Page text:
Don’t Forget the Non-Food Allergies!

While this post has focused on food allergens, there are plenty of people who are allergic to other things. Just like food allergens, non-food allergens can send the immune system into overdrive and produce symptoms from mild (runny nose, slightly itchy eyes) to the severe and life-threatening (anaphylaxsis).

Indoors: Pets and Pests and More, Oh My! The top non-food allergens inside your home include pets (cats, dogs, and others!), pests (dust mites, cockroaches), latex, pollen, mold, medications, perfume/fragrance (including essential oils), and medication. The number one thing you can do to help your guests with allergies is to deep-clean everything; rugs, carpets, drapes, and bedding can all harbor pet hair and pet dander, pests, pollen, and more. Mom used to choke when the air had strong fragrances and perfumes, as it exacerbated her asthma. (Not really an allergy, but equally unpleasant.) Hot tips indoors:

  • Steam clean carpeting and rugs
  • Wash drapes and bedding in hot water and dry thoroughly
  • Avoid scented laundry detergent and soaps for bedding and towels (I use Dropps unscented)
  • Dust using a microfiber cloth
  • Avoid using heavily-scented cleaning products (or air out the house after cleaning)
  • Avoid air fresheners, including essential oil diffusers
  • Stock your medicine chest with an over-the-counter allergy medication
  • If you live in a moist climate, run a dehumidifier and ensure air circulation in closets and around furniture to avoid mold growth (I live in Oregon–this IS a thing)
  • Groom your pet (a bath and a brushing go a long way to remove both dander and other items that may get trapped in pet hair/fur)

If your guest has a pet allergy, find out well in advance how severe the allergy is. I have a cat, and I have many friends with cat allergies. Some of my friends are fine staying in my house for a weekend as long as they have an over-the-counter allergy tablet; others are so allergic that they will break out in hives if the cat rubs against them. You might be able to keep your pet and your guest separated if they have a mild allergy, but for a more serious allergy your guest might be better off in a hotel.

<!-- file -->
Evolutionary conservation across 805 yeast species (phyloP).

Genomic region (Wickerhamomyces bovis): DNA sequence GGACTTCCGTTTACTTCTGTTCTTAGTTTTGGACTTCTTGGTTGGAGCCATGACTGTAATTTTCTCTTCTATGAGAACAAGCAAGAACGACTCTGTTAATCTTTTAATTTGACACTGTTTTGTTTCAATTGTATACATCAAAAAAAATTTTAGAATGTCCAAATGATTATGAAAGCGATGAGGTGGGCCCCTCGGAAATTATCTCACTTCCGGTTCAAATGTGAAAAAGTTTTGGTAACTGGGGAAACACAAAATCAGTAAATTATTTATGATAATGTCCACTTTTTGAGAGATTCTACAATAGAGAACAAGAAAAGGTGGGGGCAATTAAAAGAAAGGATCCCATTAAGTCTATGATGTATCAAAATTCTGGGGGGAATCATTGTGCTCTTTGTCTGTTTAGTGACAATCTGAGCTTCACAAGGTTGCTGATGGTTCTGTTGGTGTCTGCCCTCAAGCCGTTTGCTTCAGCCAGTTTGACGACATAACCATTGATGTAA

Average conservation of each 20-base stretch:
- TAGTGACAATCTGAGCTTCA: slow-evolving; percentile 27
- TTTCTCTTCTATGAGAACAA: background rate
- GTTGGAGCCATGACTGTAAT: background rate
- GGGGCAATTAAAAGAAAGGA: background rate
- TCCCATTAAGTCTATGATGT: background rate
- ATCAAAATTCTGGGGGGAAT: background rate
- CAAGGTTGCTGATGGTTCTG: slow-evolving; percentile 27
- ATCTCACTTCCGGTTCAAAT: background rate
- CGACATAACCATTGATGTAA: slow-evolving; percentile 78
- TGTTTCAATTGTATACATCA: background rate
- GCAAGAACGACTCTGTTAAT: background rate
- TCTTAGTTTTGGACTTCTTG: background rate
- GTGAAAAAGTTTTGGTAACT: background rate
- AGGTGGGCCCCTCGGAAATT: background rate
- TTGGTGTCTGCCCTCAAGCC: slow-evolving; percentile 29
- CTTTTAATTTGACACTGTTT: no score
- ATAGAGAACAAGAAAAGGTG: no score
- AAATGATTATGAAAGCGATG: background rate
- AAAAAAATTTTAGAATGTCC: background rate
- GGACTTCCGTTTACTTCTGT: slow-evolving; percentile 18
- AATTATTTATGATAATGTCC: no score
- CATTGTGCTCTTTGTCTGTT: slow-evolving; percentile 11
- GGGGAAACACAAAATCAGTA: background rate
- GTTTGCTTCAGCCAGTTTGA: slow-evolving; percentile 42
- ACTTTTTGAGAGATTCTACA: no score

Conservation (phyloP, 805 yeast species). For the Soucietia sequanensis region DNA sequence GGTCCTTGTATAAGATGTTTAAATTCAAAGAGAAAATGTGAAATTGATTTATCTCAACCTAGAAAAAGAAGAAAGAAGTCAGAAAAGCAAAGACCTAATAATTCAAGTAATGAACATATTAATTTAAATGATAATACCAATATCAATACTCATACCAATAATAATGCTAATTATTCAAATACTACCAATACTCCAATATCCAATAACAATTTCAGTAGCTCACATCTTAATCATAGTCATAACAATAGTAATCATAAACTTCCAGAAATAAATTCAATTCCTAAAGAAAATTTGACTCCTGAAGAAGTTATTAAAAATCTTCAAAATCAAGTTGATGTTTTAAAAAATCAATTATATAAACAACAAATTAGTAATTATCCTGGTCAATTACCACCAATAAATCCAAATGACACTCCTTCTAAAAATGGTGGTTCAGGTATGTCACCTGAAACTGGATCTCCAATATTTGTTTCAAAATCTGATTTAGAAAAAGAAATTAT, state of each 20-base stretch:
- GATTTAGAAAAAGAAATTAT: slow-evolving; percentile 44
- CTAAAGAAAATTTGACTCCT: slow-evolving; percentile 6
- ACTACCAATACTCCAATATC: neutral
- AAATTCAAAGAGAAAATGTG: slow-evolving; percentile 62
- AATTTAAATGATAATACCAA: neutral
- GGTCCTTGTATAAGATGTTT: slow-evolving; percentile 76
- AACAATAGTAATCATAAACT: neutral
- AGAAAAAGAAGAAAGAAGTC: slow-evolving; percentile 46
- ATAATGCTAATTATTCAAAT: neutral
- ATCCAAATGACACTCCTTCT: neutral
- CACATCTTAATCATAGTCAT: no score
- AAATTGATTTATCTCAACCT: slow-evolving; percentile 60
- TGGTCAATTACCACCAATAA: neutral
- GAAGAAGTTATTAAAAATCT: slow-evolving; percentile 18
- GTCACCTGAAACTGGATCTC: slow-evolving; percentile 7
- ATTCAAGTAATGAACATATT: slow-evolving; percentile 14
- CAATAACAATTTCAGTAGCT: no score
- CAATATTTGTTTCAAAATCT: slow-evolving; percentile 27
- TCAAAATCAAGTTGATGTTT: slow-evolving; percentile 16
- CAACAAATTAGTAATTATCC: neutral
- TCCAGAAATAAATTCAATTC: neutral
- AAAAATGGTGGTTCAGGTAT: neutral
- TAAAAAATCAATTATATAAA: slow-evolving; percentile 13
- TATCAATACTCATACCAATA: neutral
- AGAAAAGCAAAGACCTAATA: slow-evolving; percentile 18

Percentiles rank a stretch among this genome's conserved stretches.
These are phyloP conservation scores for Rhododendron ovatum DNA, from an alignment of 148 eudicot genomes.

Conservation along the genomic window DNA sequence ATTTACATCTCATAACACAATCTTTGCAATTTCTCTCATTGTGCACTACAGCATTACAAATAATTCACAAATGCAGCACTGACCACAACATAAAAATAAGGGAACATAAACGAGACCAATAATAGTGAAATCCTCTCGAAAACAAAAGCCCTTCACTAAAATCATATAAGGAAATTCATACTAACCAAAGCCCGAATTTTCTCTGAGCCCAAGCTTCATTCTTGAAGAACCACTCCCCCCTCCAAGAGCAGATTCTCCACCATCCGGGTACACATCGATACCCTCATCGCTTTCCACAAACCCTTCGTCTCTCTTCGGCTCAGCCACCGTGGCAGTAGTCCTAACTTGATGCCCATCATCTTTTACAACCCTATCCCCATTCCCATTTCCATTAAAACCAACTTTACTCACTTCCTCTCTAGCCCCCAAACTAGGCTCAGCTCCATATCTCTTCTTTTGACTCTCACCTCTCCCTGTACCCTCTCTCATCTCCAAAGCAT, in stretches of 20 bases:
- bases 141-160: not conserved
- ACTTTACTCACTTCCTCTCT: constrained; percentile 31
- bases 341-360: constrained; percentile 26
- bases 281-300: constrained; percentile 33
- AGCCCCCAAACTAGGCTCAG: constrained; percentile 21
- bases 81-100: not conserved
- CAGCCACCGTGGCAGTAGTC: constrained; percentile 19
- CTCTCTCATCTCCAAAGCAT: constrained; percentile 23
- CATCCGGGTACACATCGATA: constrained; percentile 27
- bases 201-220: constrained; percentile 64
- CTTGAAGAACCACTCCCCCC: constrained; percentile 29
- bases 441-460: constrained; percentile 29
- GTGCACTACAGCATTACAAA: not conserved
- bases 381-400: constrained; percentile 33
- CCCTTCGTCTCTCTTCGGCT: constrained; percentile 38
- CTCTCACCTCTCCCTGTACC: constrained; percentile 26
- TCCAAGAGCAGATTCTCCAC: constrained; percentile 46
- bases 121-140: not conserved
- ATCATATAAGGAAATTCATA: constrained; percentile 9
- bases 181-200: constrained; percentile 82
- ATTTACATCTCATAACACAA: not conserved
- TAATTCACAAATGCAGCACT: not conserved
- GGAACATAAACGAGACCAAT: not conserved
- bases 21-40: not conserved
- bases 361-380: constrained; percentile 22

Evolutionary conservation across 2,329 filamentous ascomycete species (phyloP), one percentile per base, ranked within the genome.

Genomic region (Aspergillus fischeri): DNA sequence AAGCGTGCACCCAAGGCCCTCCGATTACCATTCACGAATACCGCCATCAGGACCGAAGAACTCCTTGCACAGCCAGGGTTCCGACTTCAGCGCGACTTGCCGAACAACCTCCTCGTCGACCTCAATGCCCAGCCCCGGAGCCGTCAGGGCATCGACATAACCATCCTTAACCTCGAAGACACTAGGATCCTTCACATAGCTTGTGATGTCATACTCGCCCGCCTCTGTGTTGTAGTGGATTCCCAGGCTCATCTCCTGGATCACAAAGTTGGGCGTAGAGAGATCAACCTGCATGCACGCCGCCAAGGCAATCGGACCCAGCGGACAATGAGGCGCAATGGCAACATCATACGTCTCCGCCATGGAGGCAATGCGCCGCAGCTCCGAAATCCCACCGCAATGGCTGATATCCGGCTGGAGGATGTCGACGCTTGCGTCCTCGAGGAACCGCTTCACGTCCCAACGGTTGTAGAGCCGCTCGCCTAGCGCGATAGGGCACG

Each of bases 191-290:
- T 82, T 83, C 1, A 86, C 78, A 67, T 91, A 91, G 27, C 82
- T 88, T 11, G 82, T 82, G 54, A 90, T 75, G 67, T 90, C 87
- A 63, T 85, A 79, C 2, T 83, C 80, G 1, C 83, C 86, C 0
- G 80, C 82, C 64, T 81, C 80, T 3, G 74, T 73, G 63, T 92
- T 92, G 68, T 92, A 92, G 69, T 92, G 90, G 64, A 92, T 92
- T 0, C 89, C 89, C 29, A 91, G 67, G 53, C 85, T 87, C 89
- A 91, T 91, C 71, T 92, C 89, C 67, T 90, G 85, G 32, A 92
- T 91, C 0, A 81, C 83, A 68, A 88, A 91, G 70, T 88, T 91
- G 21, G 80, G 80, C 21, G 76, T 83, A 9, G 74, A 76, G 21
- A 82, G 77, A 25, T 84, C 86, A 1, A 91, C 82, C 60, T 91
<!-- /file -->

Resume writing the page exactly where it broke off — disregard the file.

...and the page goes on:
Outdoors. The nice part about outdoor allergies in the winter is that they tend to be less of a problem, at least in places like Michigan where the air turns crispy and everything gets covered in snow. (If you’re out in the Pacific Northwest, mold allergies can still be ugly in the winter.) Top outdoor allergens include pets (hey, dogs go outdoors!), insect stings, and pollens. Insect allergens include biting (mosquito, horse fly) and stinging (wasp, bee, yellow jacket, fire ants) insects. Pollens from trees, flowers, and grasses can cause misery almost all year long. Hot tips:

  • Pollen can be problematic almost all year: tree pollen is most common in spring, weed pollen in summer and fall, and grass pollen in summer. If your guest is very allergic, it’s nice to move some of the party indoors.
  • To avoid attracting insects–you may attract them, but they can bite/sting who they choose–don’t wear perfume/cologne or use heavily scented products for outdoor events.
  • Have bug repellant products on hand for outdoor gatherings
  • Consider careful use of bug repellant products (such as candles, sprays, bug zappers, and sonic products) to keep pests away from your gathering.
  • In addition to an over-the-counter allergy tablet, add topical anti-inflammatory and anti-itch products to your medicine cabinet
(c) Styled Stock Society

Got Tips?

What are your best pointers for hosting an allergy-friendly meal?

What are the best things you can do for a guest with allergies in your home to make them feel comfortable?